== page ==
How you tell the story of something whether your best friend’s recent golf incident – or the introduction of a new paradigm into an old channel matters. It matters more and more so in the the instant gratification and short time frame attention span economy. How our brains process information now is based on how fast does it answer basic questions. If you cannot tell the story of why something should be done using outside references then figure out how to tell the story using those from inside.
Time matters. People’s time matters the more that you are demanding they contemplate either large expenditures or something technical in nature or both. If you can tell the story in a simple to understand, bite size version, you are more likely to get a buy-in from skeptical management or budget conscious bean counters.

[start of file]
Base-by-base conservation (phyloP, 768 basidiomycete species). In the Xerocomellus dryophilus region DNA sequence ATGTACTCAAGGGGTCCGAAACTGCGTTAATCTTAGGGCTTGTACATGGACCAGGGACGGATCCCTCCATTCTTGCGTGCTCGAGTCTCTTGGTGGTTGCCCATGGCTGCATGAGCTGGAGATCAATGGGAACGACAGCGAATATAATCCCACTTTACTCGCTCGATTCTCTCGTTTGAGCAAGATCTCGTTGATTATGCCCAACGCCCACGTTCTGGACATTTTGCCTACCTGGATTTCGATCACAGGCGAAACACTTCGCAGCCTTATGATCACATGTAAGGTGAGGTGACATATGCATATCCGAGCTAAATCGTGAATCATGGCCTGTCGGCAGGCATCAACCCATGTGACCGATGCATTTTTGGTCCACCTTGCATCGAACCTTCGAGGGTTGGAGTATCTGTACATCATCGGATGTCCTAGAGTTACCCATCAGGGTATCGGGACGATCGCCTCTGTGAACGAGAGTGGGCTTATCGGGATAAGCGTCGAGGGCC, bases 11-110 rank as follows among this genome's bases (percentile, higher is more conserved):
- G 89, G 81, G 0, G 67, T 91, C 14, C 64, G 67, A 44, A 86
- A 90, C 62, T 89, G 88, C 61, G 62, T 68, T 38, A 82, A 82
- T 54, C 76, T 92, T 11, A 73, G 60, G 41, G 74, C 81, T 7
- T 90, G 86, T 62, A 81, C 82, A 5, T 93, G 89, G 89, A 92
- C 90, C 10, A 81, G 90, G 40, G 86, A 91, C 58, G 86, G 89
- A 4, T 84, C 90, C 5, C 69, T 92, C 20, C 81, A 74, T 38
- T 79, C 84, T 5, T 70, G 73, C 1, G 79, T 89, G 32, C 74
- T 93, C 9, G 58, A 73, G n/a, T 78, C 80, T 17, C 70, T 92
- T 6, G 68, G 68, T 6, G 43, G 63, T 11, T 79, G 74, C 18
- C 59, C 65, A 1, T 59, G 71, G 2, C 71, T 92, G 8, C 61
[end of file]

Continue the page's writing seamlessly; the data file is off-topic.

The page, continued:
So frame your story as if you were sitting around a family dinner table. Keep it simple. Use basic language. Sure you can let loose with fancy nomenclature and or highly technical terms to show you know your stuff. But – relate it to the here and now, why is something practical, applicable and affordable at this period in time? Tell the story of other Government agencies doing what you propose. Tell the story of successful wins from the actions you seek.
There will be more in the PS Engage talk, but this is the basic outline of what I am addressing in Ottawa on November 22, 2011.